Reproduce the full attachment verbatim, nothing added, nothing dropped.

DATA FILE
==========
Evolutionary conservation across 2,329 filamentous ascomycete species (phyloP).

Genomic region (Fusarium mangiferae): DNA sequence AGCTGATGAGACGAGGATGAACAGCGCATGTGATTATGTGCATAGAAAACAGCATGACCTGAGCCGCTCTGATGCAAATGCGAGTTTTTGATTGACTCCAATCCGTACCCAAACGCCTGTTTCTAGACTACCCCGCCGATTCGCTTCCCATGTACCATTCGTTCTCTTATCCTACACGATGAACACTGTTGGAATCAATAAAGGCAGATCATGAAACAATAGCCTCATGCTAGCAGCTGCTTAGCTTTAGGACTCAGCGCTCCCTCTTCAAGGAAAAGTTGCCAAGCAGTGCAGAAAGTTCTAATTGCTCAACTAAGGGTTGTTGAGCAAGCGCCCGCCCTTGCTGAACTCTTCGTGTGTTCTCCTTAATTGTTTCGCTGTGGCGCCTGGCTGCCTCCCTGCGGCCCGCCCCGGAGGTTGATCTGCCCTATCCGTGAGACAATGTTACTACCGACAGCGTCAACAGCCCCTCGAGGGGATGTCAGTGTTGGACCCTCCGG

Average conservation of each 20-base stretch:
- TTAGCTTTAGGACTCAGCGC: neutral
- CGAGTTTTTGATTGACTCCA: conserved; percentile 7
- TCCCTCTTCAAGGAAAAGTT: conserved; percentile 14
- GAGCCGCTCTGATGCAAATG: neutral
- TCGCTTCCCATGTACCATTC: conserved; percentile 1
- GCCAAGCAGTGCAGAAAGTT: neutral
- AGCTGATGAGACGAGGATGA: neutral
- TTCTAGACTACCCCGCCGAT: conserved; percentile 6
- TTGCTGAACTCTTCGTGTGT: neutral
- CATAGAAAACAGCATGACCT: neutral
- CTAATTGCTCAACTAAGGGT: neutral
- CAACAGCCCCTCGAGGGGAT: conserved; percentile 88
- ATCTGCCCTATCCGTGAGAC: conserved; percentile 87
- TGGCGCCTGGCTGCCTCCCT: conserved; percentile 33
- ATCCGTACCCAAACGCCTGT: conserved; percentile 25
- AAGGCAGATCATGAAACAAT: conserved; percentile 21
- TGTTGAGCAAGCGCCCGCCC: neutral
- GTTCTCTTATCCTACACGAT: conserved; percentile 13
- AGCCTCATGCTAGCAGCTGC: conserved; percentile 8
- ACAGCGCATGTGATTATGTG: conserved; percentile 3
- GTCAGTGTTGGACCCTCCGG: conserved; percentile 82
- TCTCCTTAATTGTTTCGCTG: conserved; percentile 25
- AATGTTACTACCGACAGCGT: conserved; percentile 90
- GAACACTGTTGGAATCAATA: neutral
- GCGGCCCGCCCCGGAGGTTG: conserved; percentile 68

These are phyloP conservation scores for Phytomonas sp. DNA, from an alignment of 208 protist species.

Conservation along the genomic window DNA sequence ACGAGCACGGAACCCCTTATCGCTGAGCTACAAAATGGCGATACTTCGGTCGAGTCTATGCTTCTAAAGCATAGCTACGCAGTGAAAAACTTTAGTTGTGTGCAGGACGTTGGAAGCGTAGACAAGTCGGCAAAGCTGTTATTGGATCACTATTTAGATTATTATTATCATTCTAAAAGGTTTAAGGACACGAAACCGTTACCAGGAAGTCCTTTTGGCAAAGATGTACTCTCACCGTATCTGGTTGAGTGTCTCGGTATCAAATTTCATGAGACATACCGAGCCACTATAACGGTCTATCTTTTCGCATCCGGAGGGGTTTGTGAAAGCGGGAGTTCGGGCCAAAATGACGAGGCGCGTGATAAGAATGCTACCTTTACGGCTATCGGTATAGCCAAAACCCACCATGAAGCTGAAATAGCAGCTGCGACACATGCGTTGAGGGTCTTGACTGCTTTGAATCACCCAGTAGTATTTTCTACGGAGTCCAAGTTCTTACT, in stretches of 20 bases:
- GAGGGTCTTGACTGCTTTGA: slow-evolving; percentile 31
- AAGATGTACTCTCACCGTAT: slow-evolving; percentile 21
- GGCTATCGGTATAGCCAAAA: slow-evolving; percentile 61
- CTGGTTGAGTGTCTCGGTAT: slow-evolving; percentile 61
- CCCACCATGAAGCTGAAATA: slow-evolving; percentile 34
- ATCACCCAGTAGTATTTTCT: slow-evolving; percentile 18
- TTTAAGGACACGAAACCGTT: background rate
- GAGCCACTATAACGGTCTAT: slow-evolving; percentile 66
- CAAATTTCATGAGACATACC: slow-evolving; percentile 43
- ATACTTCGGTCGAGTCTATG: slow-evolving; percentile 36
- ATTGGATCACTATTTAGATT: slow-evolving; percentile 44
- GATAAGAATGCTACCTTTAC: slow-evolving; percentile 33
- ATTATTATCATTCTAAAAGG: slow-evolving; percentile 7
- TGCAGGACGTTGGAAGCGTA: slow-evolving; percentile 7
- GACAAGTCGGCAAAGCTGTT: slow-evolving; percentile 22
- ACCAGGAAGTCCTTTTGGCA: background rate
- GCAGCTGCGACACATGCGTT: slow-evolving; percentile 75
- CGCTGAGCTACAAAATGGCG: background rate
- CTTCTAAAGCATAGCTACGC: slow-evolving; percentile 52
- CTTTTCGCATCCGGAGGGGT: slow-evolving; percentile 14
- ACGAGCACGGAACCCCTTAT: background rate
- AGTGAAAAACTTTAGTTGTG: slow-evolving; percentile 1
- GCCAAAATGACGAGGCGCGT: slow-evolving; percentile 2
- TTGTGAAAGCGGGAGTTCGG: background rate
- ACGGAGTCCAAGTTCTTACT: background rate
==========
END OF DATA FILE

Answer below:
Evolutionary conservation across 2,329 filamentous ascomycete species (phyloP).

Genomic region (Fusarium mangiferae): DNA sequence AGCTGATGAGACGAGGATGAACAGCGCATGTGATTATGTGCATAGAAAACAGCATGACCTGAGCCGCTCTGATGCAAATGCGAGTTTTTGATTGACTCCAATCCGTACCCAAACGCCTGTTTCTAGACTACCCCGCCGATTCGCTTCCCATGTACCATTCGTTCTCTTATCCTACACGATGAACACTGTTGGAATCAATAAAGGCAGATCATGAAACAATAGCCTCATGCTAGCAGCTGCTTAGCTTTAGGACTCAGCGCTCCCTCTTCAAGGAAAAGTTGCCAAGCAGTGCAGAAAGTTCTAATTGCTCAACTAAGGGTTGTTGAGCAAGCGCCCGCCCTTGCTGAACTCTTCGTGTGTTCTCCTTAATTGTTTCGCTGTGGCGCCTGGCTGCCTCCCTGCGGCCCGCCCCGGAGGTTGATCTGCCCTATCCGTGAGACAATGTTACTACCGACAGCGTCAACAGCCCCTCGAGGGGATGTCAGTGTTGGACCCTCCGG

Average conservation of each 20-base stretch:
- TTAGCTTTAGGACTCAGCGC: neutral
- CGAGTTTTTGATTGACTCCA: conserved; percentile 7
- TCCCTCTTCAAGGAAAAGTT: conserved; percentile 14
- GAGCCGCTCTGATGCAAATG: neutral
- TCGCTTCCCATGTACCATTC: conserved; percentile 1
- GCCAAGCAGTGCAGAAAGTT: neutral
- AGCTGATGAGACGAGGATGA: neutral
- TTCTAGACTACCCCGCCGAT: conserved; percentile 6
- TTGCTGAACTCTTCGTGTGT: neutral
- CATAGAAAACAGCATGACCT: neutral
- CTAATTGCTCAACTAAGGGT: neutral
- CAACAGCCCCTCGAGGGGAT: conserved; percentile 88
- ATCTGCCCTATCCGTGAGAC: conserved; percentile 87
- TGGCGCCTGGCTGCCTCCCT: conserved; percentile 33
- ATCCGTACCCAAACGCCTGT: conserved; percentile 25
- AAGGCAGATCATGAAACAAT: conserved; percentile 21
- TGTTGAGCAAGCGCCCGCCC: neutral
- GTTCTCTTATCCTACACGAT: conserved; percentile 13
- AGCCTCATGCTAGCAGCTGC: conserved; percentile 8
- ACAGCGCATGTGATTATGTG: conserved; percentile 3
- GTCAGTGTTGGACCCTCCGG: conserved; percentile 82
- TCTCCTTAATTGTTTCGCTG: conserved; percentile 25
- AATGTTACTACCGACAGCGT: conserved; percentile 90
- GAACACTGTTGGAATCAATA: neutral
- GCGGCCCGCCCCGGAGGTTG: conserved; percentile 68

These are phyloP conservation scores for Phytomonas sp. DNA, from an alignment of 208 protist species.

Conservation along the genomic window DNA sequence ACGAGCACGGAACCCCTTATCGCTGAGCTACAAAATGGCGATACTTCGGTCGAGTCTATGCTTCTAAAGCATAGCTACGCAGTGAAAAACTTTAGTTGTGTGCAGGACGTTGGAAGCGTAGACAAGTCGGCAAAGCTGTTATTGGATCACTATTTAGATTATTATTATCATTCTAAAAGGTTTAAGGACACGAAACCGTTACCAGGAAGTCCTTTTGGCAAAGATGTACTCTCACCGTATCTGGTTGAGTGTCTCGGTATCAAATTTCATGAGACATACCGAGCCACTATAACGGTCTATCTTTTCGCATCCGGAGGGGTTTGTGAAAGCGGGAGTTCGGGCCAAAATGACGAGGCGCGTGATAAGAATGCTACCTTTACGGCTATCGGTATAGCCAAAACCCACCATGAAGCTGAAATAGCAGCTGCGACACATGCGTTGAGGGTCTTGACTGCTTTGAATCACCCAGTAGTATTTTCTACGGAGTCCAAGTTCTTACT, in stretches of 20 bases:
- GAGGGTCTTGACTGCTTTGA: slow-evolving; percentile 31
- AAGATGTACTCTCACCGTAT: slow-evolving; percentile 21
- GGCTATCGGTATAGCCAAAA: slow-evolving; percentile 61
- CTGGTTGAGTGTCTCGGTAT: slow-evolving; percentile 61
- CCCACCATGAAGCTGAAATA: slow-evolving; percentile 34
- ATCACCCAGTAGTATTTTCT: slow-evolving; percentile 18
- TTTAAGGACACGAAACCGTT: background rate
- GAGCCACTATAACGGTCTAT: slow-evolving; percentile 66
- CAAATTTCATGAGACATACC: slow-evolving; percentile 43
- ATACTTCGGTCGAGTCTATG: slow-evolving; percentile 36
- ATTGGATCACTATTTAGATT: slow-evolving; percentile 44
- GATAAGAATGCTACCTTTAC: slow-evolving; percentile 33
- ATTATTATCATTCTAAAAGG: slow-evolving; percentile 7
- TGCAGGACGTTGGAAGCGTA: slow-evolving; percentile 7
- GACAAGTCGGCAAAGCTGTT: slow-evolving; percentile 22
- ACCAGGAAGTCCTTTTGGCA: background rate
- GCAGCTGCGACACATGCGTT: slow-evolving; percentile 75
- CGCTGAGCTACAAAATGGCG: background rate
- CTTCTAAAGCATAGCTACGC: slow-evolving; percentile 52
- CTTTTCGCATCCGGAGGGGT: slow-evolving; percentile 14
- ACGAGCACGGAACCCCTTAT: background rate
- AGTGAAAAACTTTAGTTGTG: slow-evolving; percentile 1
- GCCAAAATGACGAGGCGCGT: slow-evolving; percentile 2
- TTGTGAAAGCGGGAGTTCGG: background rate
- ACGGAGTCCAAGTTCTTACT: background rate